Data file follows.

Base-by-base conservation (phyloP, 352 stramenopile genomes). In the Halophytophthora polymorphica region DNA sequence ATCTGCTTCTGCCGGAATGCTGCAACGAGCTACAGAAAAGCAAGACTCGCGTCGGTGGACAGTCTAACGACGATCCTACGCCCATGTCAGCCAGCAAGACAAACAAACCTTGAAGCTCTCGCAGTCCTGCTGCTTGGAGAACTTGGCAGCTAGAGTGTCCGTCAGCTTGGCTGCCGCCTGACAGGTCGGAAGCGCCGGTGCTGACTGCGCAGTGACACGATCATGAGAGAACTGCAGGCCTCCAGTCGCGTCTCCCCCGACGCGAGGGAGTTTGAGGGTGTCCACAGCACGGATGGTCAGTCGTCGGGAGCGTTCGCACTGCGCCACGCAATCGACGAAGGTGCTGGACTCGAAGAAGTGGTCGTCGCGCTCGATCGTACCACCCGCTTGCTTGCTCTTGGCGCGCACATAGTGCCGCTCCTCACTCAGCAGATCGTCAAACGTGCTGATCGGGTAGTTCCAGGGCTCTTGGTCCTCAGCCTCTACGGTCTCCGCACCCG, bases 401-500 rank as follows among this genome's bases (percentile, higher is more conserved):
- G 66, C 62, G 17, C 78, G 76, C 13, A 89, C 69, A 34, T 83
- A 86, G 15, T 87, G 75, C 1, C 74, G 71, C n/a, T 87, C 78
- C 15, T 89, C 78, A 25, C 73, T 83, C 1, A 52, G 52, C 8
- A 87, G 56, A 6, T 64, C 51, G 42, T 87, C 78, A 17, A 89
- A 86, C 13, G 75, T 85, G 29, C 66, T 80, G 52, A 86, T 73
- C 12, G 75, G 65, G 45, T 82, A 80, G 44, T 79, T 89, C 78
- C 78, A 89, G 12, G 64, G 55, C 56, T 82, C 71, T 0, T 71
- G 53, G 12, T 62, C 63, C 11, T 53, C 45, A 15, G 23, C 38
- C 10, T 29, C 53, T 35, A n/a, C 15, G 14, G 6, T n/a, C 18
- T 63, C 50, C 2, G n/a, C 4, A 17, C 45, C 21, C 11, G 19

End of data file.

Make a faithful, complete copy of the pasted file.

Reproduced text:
Base-by-base conservation (phyloP, 352 stramenopile genomes). In the Halophytophthora polymorphica region DNA sequence ATCTGCTTCTGCCGGAATGCTGCAACGAGCTACAGAAAAGCAAGACTCGCGTCGGTGGACAGTCTAACGACGATCCTACGCCCATGTCAGCCAGCAAGACAAACAAACCTTGAAGCTCTCGCAGTCCTGCTGCTTGGAGAACTTGGCAGCTAGAGTGTCCGTCAGCTTGGCTGCCGCCTGACAGGTCGGAAGCGCCGGTGCTGACTGCGCAGTGACACGATCATGAGAGAACTGCAGGCCTCCAGTCGCGTCTCCCCCGACGCGAGGGAGTTTGAGGGTGTCCACAGCACGGATGGTCAGTCGTCGGGAGCGTTCGCACTGCGCCACGCAATCGACGAAGGTGCTGGACTCGAAGAAGTGGTCGTCGCGCTCGATCGTACCACCCGCTTGCTTGCTCTTGGCGCGCACATAGTGCCGCTCCTCACTCAGCAGATCGTCAAACGTGCTGATCGGGTAGTTCCAGGGCTCTTGGTCCTCAGCCTCTACGGTCTCCGCACCCG, bases 401-500 rank as follows among this genome's bases (percentile, higher is more conserved):
- G 66, C 62, G 17, C 78, G 76, C 13, A 89, C 69, A 34, T 83
- A 86, G 15, T 87, G 75, C 1, C 74, G 71, C n/a, T 87, C 78
- C 15, T 89, C 78, A 25, C 73, T 83, C 1, A 52, G 52, C 8
- A 87, G 56, A 6, T 64, C 51, G 42, T 87, C 78, A 17, A 89
- A 86, C 13, G 75, T 85, G 29, C 66, T 80, G 52, A 86, T 73
- C 12, G 75, G 65, G 45, T 82, A 80, G 44, T 79, T 89, C 78
- C 78, A 89, G 12, G 64, G 55, C 56, T 82, C 71, T 0, T 71
- G 53, G 12, T 62, C 63, C 11, T 53, C 45, A 15, G 23, C 38
- C 10, T 29, C 53, T 35, A n/a, C 15, G 14, G 6, T n/a, C 18
- T 63, C 50, C 2, G n/a, C 4, A 17, C 45, C 21, C 11, G 19